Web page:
Movies of 1997 Bracket Game: Austin Powers vs Grosse Pointe Blank
Today we’ve got a matchup between two movies that take different tracks toward mining comedy out of characters whose jobs require that they put themselves in violent circumstances. While Mike Myers’ Austin Powers: International Man of Mystery is a wildly over the top Saturday Night Live-style spoof of 60s era fashions and entertainment, Grosse Pointe Blank is a rather dissimilar fish out of water tale that takes its cast and violence a little more seriously. Although the latter film is less obviously a take on a particular era, check out that banner behind Cusack’s noggin. His movie certainly isn’t averse to taking advantage of its audience’s nostalgia. It’s also reasonable to take a look at those two posters above and realize that none of the people there are what could be called movie stars anymore.
Our first comedy matchup was not as much of a foregone conclusion as some of the previous bouts in this bracket have been, but in the end Jim Carrey’s Liar Liar held off Julia Roberts’ big Rom Com comeback and will now face the winner of today’s paired pistol-packing comedies.
Austin Powers: International Man of Mystery is without a doubt one of the more memorable movies that was released in 1997, but it hardly started out that way. Thanks in part to its very reasonable budget and a limited group of competing movies when it was released in May, the movie managed to make a good profit. On its opening weekend it came in second place behind a movie called Breakdown. Anybody here remember that one? No? Well, the following week Austin Powers was still one spot behind it, but now that meant it was in fourth place. Based on decent word of mouth, Myers and company managed to hang out in the top ten for another month and a half. Still, it hadn’t quite become the cultural touchstone that it would. But when Austin Powers made its way to video, the United States was fully ready to fall for the groovy secret agent and his catch phrases were now on everybody’s lips. The 1999 sequel ended up being the big cash-in, with a $200 million take domestically, practically four times what the original movie made. Both movies undoubtedly have moments of light comic inspiration, earning most of their laughs straight up, but it only makes sense that a comedy series based primarily on nostalgic satire and repeated catch phrases would have a sell-by date. When a third installment showed up three additional years later, it managed to be a hit but the shine was off the property and the guy who was still quoting it was no longer the hit of the party.
In contrast to Austin Powers, John Cusack’s starring vehicle about a professional hit man taking time off to attend his high school reunion and reacquaint himself with the girl he left behind without warning, was never a hit. The fact that it’s hard to find out the production budget suggests that Grosse Pointe Blnk might have lost money despite generally good reviews. Where the movie actually saw some success was on the Billboard albums chart, where its soundtrack collection of edgy rock and ska from the mid 80s spent an extended time, topping out at #31. This being considered a hit shows the difference between the movie business and the music business. Ex-Clash frontman Joe Strummer not only contributed two of his classic songs to the soundtrack, but also composed the movie’s score. I was working in a record shop in 1997 and the compilation disc didn’t just hang out on our shelves, but flowed through them steadily. If I hadn’t already owned more than half of the songs contained on it I might have been tempted by it myself. The Clash, Violent Femmes, the English Beat, the Jam, and Faith No More flowed over our speakers often after we got a copy in return. Only a bit more surprising was the appearance of a second volume of the soundtrack for a movie that was a box office failure and basically re-ran the same approach of cherry picking memorable hits of college radio. Whether this second volume was successful seems doubtful. Still, both volumes did the job of promoting the movie when it appeared on home video…and people still seem to remember and like it. Cusack did take that pen he was gifted in Say Anything” and murder a guy with it in Grosse Pointe Blank…that’s pretty funny.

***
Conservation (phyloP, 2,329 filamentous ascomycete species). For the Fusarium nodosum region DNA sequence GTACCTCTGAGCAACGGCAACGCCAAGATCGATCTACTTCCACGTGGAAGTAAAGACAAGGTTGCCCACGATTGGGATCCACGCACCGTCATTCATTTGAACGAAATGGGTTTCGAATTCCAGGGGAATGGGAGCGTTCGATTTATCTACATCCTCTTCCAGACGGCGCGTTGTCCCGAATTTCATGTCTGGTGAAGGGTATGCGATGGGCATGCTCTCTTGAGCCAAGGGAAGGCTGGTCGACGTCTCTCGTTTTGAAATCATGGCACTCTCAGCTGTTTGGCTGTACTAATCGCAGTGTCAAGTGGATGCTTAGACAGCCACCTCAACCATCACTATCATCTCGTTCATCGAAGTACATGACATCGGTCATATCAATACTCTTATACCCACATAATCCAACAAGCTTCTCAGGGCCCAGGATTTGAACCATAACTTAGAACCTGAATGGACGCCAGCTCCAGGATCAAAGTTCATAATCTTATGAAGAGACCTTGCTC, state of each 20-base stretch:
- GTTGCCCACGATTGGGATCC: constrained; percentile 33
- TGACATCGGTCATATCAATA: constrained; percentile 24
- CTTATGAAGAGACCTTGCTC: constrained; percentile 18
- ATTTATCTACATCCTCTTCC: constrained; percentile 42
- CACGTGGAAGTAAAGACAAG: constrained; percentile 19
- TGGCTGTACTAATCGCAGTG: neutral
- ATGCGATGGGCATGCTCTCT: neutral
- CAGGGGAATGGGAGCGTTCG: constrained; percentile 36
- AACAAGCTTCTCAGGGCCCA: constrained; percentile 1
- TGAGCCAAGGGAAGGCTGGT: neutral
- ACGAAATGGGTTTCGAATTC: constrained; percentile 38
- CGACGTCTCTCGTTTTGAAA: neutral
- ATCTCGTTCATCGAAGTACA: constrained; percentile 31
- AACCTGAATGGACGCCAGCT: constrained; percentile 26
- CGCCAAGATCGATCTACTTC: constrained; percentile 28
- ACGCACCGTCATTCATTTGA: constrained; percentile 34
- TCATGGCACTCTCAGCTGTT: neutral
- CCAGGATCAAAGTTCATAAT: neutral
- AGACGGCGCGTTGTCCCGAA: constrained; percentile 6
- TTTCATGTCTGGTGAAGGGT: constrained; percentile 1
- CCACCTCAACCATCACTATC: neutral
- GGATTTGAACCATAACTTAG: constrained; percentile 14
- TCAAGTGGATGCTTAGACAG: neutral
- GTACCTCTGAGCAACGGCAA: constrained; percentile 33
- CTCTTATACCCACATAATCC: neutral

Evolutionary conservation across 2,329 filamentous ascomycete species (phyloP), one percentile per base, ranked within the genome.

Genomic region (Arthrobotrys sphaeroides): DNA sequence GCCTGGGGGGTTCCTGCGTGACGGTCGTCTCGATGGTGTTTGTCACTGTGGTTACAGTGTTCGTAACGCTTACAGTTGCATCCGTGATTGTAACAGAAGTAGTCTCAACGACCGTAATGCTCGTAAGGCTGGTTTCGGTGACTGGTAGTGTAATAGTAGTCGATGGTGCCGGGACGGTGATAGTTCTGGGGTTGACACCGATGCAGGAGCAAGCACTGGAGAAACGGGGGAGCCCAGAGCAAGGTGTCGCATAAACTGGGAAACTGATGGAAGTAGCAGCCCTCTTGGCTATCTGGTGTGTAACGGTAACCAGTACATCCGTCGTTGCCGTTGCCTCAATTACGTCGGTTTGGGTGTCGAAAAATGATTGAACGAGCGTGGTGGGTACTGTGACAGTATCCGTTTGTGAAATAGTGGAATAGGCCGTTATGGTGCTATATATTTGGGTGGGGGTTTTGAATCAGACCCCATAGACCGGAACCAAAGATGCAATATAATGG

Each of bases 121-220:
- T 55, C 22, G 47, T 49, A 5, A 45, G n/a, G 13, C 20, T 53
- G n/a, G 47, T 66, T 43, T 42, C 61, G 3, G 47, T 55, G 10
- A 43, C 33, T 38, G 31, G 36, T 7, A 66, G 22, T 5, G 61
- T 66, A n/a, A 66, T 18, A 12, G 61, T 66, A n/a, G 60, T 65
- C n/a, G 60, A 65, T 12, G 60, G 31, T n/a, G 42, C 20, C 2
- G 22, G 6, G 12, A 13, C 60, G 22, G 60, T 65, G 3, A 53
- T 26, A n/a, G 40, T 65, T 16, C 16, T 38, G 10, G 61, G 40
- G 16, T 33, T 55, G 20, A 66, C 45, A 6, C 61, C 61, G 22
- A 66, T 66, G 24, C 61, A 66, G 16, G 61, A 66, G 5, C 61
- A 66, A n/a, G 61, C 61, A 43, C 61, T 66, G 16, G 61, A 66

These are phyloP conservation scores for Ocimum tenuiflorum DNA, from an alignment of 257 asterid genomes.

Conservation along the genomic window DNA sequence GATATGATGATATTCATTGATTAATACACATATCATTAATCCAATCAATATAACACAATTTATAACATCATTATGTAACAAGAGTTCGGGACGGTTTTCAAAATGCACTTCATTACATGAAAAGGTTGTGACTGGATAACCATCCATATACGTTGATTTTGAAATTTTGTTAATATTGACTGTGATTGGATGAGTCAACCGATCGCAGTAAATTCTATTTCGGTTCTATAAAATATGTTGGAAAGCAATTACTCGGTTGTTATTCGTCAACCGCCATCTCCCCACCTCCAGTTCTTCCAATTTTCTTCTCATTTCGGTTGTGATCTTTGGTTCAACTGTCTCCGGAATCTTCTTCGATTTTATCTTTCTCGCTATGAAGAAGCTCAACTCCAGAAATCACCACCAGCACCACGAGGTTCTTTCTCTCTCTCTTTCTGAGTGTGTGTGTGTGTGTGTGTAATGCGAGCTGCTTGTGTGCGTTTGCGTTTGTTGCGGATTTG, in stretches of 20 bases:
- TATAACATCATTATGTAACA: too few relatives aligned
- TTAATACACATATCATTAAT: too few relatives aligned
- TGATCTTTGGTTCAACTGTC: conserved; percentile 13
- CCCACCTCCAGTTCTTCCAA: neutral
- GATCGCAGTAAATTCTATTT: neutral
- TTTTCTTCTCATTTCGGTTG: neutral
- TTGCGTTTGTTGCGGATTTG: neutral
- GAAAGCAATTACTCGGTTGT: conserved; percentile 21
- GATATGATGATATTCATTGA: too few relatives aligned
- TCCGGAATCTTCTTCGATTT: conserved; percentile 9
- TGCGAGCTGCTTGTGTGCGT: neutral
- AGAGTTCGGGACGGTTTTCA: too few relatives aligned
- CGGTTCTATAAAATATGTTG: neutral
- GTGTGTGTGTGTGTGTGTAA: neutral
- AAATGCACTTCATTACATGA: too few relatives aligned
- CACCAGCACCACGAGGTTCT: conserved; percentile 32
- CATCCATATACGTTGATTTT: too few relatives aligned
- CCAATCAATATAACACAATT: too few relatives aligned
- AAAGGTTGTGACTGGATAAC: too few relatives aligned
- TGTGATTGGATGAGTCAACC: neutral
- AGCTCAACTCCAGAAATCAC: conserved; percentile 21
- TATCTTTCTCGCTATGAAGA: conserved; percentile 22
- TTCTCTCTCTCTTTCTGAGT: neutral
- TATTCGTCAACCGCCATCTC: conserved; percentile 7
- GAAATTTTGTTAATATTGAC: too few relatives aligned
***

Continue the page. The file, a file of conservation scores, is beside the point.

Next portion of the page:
So which would you like to see move on in our bracket? The goofy comedy or the brooding action comedy? Vote here and tell us about it in the comments below.
Posted on January 23, 2017, in bracket game, comedy, Movies, poll, trailers and tagged 1997, Austin Powers, Grosse Pointe Blank, John Cusack, Mike Myers, Minnie Driver. Bookmark the permalink. 25 Comments.